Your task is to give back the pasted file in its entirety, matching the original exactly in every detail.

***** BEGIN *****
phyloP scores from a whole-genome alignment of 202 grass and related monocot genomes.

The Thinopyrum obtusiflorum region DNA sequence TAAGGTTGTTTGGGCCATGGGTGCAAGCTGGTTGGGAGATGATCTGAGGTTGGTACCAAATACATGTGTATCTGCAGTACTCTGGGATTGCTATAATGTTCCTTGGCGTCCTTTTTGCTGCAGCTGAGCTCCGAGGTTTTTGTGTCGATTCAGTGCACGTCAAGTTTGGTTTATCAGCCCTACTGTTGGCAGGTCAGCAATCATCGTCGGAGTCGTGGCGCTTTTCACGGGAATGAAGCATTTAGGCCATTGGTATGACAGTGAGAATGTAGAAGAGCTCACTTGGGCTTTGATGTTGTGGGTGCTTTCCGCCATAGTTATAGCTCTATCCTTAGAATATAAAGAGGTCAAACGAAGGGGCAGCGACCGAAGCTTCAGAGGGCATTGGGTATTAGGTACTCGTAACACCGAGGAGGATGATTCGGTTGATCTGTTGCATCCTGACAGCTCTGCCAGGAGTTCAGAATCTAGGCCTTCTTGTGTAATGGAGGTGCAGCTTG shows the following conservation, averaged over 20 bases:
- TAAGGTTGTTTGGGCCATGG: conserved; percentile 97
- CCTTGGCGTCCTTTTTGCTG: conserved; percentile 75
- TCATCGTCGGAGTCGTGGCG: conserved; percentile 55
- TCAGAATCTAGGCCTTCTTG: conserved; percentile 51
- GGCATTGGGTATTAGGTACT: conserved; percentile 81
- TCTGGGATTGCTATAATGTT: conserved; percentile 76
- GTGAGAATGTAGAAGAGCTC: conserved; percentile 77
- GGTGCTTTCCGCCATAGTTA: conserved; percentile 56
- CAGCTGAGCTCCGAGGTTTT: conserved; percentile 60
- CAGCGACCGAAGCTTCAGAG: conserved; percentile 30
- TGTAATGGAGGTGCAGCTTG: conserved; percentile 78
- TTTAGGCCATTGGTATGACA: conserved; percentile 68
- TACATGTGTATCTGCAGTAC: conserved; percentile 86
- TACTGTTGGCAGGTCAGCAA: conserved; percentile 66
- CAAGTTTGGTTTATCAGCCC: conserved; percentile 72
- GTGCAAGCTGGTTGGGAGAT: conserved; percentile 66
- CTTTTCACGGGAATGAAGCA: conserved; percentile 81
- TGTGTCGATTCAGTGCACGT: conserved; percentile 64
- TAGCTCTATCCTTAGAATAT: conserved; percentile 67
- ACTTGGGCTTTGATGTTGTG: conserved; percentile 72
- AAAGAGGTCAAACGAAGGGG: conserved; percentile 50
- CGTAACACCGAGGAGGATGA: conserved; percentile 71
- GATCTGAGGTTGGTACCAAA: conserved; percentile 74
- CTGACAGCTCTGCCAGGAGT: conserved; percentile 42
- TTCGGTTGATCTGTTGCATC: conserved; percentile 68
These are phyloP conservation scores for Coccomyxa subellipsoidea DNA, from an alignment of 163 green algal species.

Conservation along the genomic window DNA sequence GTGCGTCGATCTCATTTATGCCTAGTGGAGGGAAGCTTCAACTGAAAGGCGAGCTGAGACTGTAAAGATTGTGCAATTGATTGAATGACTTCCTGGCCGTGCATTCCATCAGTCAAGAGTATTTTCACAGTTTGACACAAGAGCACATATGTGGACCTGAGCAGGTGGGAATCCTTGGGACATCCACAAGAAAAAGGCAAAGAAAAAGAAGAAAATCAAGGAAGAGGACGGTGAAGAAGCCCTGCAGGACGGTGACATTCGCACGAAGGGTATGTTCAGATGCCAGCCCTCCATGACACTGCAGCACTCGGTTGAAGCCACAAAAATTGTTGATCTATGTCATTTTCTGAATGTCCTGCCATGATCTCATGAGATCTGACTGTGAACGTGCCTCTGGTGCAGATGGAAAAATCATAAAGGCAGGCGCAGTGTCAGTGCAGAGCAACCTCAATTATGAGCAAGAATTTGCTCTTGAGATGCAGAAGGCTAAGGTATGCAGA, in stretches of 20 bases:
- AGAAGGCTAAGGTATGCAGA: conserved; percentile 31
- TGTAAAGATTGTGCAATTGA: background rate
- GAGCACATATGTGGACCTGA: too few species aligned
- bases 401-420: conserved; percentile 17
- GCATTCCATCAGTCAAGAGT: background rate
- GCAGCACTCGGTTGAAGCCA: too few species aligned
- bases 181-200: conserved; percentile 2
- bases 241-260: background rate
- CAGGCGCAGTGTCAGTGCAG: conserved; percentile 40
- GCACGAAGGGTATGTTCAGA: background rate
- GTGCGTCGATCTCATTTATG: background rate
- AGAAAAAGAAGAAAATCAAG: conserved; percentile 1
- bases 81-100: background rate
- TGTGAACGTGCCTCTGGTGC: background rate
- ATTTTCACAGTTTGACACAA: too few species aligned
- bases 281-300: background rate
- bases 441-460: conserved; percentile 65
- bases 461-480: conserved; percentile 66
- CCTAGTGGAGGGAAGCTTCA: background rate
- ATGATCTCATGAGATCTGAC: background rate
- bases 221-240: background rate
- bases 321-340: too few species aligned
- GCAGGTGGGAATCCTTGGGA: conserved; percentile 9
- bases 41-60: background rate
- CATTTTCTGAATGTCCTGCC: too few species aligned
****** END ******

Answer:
phyloP scores from a whole-genome alignment of 202 grass and related monocot genomes.

The Thinopyrum obtusiflorum region DNA sequence TAAGGTTGTTTGGGCCATGGGTGCAAGCTGGTTGGGAGATGATCTGAGGTTGGTACCAAATACATGTGTATCTGCAGTACTCTGGGATTGCTATAATGTTCCTTGGCGTCCTTTTTGCTGCAGCTGAGCTCCGAGGTTTTTGTGTCGATTCAGTGCACGTCAAGTTTGGTTTATCAGCCCTACTGTTGGCAGGTCAGCAATCATCGTCGGAGTCGTGGCGCTTTTCACGGGAATGAAGCATTTAGGCCATTGGTATGACAGTGAGAATGTAGAAGAGCTCACTTGGGCTTTGATGTTGTGGGTGCTTTCCGCCATAGTTATAGCTCTATCCTTAGAATATAAAGAGGTCAAACGAAGGGGCAGCGACCGAAGCTTCAGAGGGCATTGGGTATTAGGTACTCGTAACACCGAGGAGGATGATTCGGTTGATCTGTTGCATCCTGACAGCTCTGCCAGGAGTTCAGAATCTAGGCCTTCTTGTGTAATGGAGGTGCAGCTTG shows the following conservation, averaged over 20 bases:
- TAAGGTTGTTTGGGCCATGG: conserved; percentile 97
- CCTTGGCGTCCTTTTTGCTG: conserved; percentile 75
- TCATCGTCGGAGTCGTGGCG: conserved; percentile 55
- TCAGAATCTAGGCCTTCTTG: conserved; percentile 51
- GGCATTGGGTATTAGGTACT: conserved; percentile 81
- TCTGGGATTGCTATAATGTT: conserved; percentile 76
- GTGAGAATGTAGAAGAGCTC: conserved; percentile 77
- GGTGCTTTCCGCCATAGTTA: conserved; percentile 56
- CAGCTGAGCTCCGAGGTTTT: conserved; percentile 60
- CAGCGACCGAAGCTTCAGAG: conserved; percentile 30
- TGTAATGGAGGTGCAGCTTG: conserved; percentile 78
- TTTAGGCCATTGGTATGACA: conserved; percentile 68
- TACATGTGTATCTGCAGTAC: conserved; percentile 86
- TACTGTTGGCAGGTCAGCAA: conserved; percentile 66
- CAAGTTTGGTTTATCAGCCC: conserved; percentile 72
- GTGCAAGCTGGTTGGGAGAT: conserved; percentile 66
- CTTTTCACGGGAATGAAGCA: conserved; percentile 81
- TGTGTCGATTCAGTGCACGT: conserved; percentile 64
- TAGCTCTATCCTTAGAATAT: conserved; percentile 67
- ACTTGGGCTTTGATGTTGTG: conserved; percentile 72
- AAAGAGGTCAAACGAAGGGG: conserved; percentile 50
- CGTAACACCGAGGAGGATGA: conserved; percentile 71
- GATCTGAGGTTGGTACCAAA: conserved; percentile 74
- CTGACAGCTCTGCCAGGAGT: conserved; percentile 42
- TTCGGTTGATCTGTTGCATC: conserved; percentile 68
These are phyloP conservation scores for Coccomyxa subellipsoidea DNA, from an alignment of 163 green algal species.

Conservation along the genomic window DNA sequence GTGCGTCGATCTCATTTATGCCTAGTGGAGGGAAGCTTCAACTGAAAGGCGAGCTGAGACTGTAAAGATTGTGCAATTGATTGAATGACTTCCTGGCCGTGCATTCCATCAGTCAAGAGTATTTTCACAGTTTGACACAAGAGCACATATGTGGACCTGAGCAGGTGGGAATCCTTGGGACATCCACAAGAAAAAGGCAAAGAAAAAGAAGAAAATCAAGGAAGAGGACGGTGAAGAAGCCCTGCAGGACGGTGACATTCGCACGAAGGGTATGTTCAGATGCCAGCCCTCCATGACACTGCAGCACTCGGTTGAAGCCACAAAAATTGTTGATCTATGTCATTTTCTGAATGTCCTGCCATGATCTCATGAGATCTGACTGTGAACGTGCCTCTGGTGCAGATGGAAAAATCATAAAGGCAGGCGCAGTGTCAGTGCAGAGCAACCTCAATTATGAGCAAGAATTTGCTCTTGAGATGCAGAAGGCTAAGGTATGCAGA, in stretches of 20 bases:
- AGAAGGCTAAGGTATGCAGA: conserved; percentile 31
- TGTAAAGATTGTGCAATTGA: background rate
- GAGCACATATGTGGACCTGA: too few species aligned
- bases 401-420: conserved; percentile 17
- GCATTCCATCAGTCAAGAGT: background rate
- GCAGCACTCGGTTGAAGCCA: too few species aligned
- bases 181-200: conserved; percentile 2
- bases 241-260: background rate
- CAGGCGCAGTGTCAGTGCAG: conserved; percentile 40
- GCACGAAGGGTATGTTCAGA: background rate
- GTGCGTCGATCTCATTTATG: background rate
- AGAAAAAGAAGAAAATCAAG: conserved; percentile 1
- bases 81-100: background rate
- TGTGAACGTGCCTCTGGTGC: background rate
- ATTTTCACAGTTTGACACAA: too few species aligned
- bases 281-300: background rate
- bases 441-460: conserved; percentile 65
- bases 461-480: conserved; percentile 66
- CCTAGTGGAGGGAAGCTTCA: background rate
- ATGATCTCATGAGATCTGAC: background rate
- bases 221-240: background rate
- bases 321-340: too few species aligned
- GCAGGTGGGAATCCTTGGGA: conserved; percentile 9
- bases 41-60: background rate
- CATTTTCTGAATGTCCTGCC: too few species aligned